For the matrix-level PET/MR image fusion, 90 T1/PET fusion-based features and 95 T2/PET fusion-based features showed significant classification capability for the tumor recurrence/ metastasis prediction. The classification performance was 0.7216 ± 0.0355 for T1/PET fusion-based features and 0.7441 ± 0.0464 for T2/PET fusion-based features.

For the feature-level PET/MR image fusion of feature average, 85 features (AUC, 0.7249 ± 0.0318) and 95 (AUC, 0.7366 ± 0.0416) features were selected from T1/PET fusion and T2/PET fusion, respectively. As for the feature concatenation-based feature fusion, the AUC value was 0.7231 ± 0.0359 by connecting the PET features and T1-weighted MR features, and 0.7126 ± 0.0335 by connecting the PET features and T2-weighted MR features.

Based on the correlation analysis, the T1-weighted and T2-weighted MR image-based features showed the highest correlation with the matrix-level fusion-based features, with the significant feature number as 81 and 72, respectively. For the image-level fusion images, with the increment of the MR weight, the correlation between image-level fusion-based features and T1-weighted or T2-weighted MR image-based features gradually increased. The detailed numbers of features with significant correlation between the T1-weighted MR image-based features, T2-weighted MR image-based features, and multi-level fusion-based features were provided in Table 2.

Table 2 Correlation analysis between the T1-weighted MR image-based features, T2-weighted MR image-based features and multi-level fusion-based features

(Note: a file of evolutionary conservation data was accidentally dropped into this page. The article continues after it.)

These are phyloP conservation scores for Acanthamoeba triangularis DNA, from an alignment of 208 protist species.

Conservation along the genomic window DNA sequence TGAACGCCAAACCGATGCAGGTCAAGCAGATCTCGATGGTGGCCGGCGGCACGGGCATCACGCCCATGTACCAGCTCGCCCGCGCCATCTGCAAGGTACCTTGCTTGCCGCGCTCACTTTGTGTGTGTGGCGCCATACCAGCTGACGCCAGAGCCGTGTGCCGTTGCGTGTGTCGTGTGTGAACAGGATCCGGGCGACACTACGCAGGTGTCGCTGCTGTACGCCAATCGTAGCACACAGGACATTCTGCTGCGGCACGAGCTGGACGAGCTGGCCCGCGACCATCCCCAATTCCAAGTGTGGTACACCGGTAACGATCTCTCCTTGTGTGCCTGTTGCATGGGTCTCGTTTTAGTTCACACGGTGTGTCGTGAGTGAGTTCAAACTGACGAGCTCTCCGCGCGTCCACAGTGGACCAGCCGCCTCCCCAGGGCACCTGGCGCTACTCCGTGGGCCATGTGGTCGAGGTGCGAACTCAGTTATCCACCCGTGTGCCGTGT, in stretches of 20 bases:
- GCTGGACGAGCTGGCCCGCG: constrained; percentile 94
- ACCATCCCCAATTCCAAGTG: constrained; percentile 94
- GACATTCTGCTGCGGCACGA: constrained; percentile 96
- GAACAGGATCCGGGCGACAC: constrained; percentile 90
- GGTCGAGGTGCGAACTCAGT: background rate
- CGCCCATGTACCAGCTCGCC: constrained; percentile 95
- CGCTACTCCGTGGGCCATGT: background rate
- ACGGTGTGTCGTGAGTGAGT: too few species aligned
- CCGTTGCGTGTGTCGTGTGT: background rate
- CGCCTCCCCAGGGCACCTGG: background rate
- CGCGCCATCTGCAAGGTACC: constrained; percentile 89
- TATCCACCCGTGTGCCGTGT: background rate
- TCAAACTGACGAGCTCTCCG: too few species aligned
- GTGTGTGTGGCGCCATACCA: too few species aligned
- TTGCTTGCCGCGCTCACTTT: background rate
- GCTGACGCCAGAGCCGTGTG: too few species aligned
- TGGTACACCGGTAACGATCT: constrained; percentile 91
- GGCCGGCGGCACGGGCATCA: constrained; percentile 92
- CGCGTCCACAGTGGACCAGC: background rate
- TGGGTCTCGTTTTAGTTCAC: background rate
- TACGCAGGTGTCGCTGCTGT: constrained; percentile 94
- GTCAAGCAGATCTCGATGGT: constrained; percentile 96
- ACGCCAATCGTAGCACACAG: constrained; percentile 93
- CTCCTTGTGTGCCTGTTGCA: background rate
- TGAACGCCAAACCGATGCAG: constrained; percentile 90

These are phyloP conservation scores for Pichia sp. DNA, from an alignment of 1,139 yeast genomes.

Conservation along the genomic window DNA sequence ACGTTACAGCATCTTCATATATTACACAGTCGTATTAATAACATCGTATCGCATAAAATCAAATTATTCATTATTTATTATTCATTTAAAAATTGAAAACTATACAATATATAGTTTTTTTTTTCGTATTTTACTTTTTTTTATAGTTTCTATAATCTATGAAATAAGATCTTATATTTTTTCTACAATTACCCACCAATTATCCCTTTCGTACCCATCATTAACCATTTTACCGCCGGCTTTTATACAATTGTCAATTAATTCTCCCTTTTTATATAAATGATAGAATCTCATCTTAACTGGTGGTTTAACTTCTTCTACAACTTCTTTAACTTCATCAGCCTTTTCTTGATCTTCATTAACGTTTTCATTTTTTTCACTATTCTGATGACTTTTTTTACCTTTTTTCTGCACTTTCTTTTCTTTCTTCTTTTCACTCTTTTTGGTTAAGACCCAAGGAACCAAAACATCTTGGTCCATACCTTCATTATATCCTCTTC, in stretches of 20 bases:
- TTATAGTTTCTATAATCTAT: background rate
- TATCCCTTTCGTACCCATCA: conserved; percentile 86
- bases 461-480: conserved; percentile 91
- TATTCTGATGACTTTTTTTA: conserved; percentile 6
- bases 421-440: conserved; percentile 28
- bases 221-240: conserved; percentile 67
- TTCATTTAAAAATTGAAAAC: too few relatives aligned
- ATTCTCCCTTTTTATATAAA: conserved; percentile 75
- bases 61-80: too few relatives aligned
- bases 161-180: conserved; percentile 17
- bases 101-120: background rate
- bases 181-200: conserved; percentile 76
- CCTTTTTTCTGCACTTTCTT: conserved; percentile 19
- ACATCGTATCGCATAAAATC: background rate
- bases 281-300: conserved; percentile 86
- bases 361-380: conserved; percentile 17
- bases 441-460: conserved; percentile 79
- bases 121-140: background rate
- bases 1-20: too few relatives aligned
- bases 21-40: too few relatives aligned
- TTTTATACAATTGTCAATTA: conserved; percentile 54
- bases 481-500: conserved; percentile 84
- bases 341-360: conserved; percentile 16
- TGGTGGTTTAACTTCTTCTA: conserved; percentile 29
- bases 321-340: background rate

Multivariable analysis using independent validation

For the signatures constructed based on single modality images, we observed the optimal performance in signatures based on PET images. The AUC value was 0.8571 (95% confidence interval (CI), 0.5732–0.9999) for the independent validation dataset. By contrast, the signatures developed based on MR images showed unfavorable accuracy (T1-weighted MR images: 0.8333 (95%CI, 0.5817–0.9999), T2-weighted MR images: 0.6904 (95%CI, 0.3792–0.9999)). The names of the features used in the signatures were provided in Supplementary Material II.

Of the three PET/MR fusion strategies, the signatures developed based on the image-level fusion-based features showed the optimal performance. For the image fusion with different MR weights, we observed diverse classification performance. For the T1/PET image-level fusion, the fusion with an MR weight of 0.1 showed the optimal performance in the validation dataset (0.9524 (95%CI, 0.8413–0.9999)). For the MR weight of 0.2, 0.4, 0.5, the signature based on the T1/PET image-level fusion all showed better performance than the signatures developed based on single modality images (MR weight of 0.2: 0.8571 (95%CI, 0.6376–0.9999); MR weight of 0.4: 0.8810 (95%CI, 0.6897–0.9999); MR weight of 0.5: 0.8571 (95%CI, 0.5771–0.9999)).

For the T2/PET image-level fusion, the fusion with the MR weight of 0.3 showed the optimal performance (0.9048 (95%CI, 0.7356–0.9999)). For the MR weight of 0.1, 0.2, the signature based on the T2/PET image-level fusion showed better performance than the signatures developed based on single modality images (MR weight of 0.1: 0.8810(95%CI, 0.6897–0.9999); MR weight of 0.2: 0.9048(95%CI, 0.7090–0.9999)). The detailed performance of the signatures developed based on multi-level fusion was showed in Table 3 and Fig. 4.

Table 3 Performance of multivariable analysis with each modality and fusion method
Fig. 4
figure 4

Multivariable analysis using independent validation with features based on different image fusion methods. A The AUC value of the signatures based on T1-wighted MR images and PET images in the training dataset; B the AUC value of the signatures based on T1-wighted MR images and PET images in the validation dataset; C the AUC value of the signatures based on T2-wighted MR images and PET images in the training dataset; D the AUC value of the signatures based on T2-wighted MR images and PET images in the validation dataset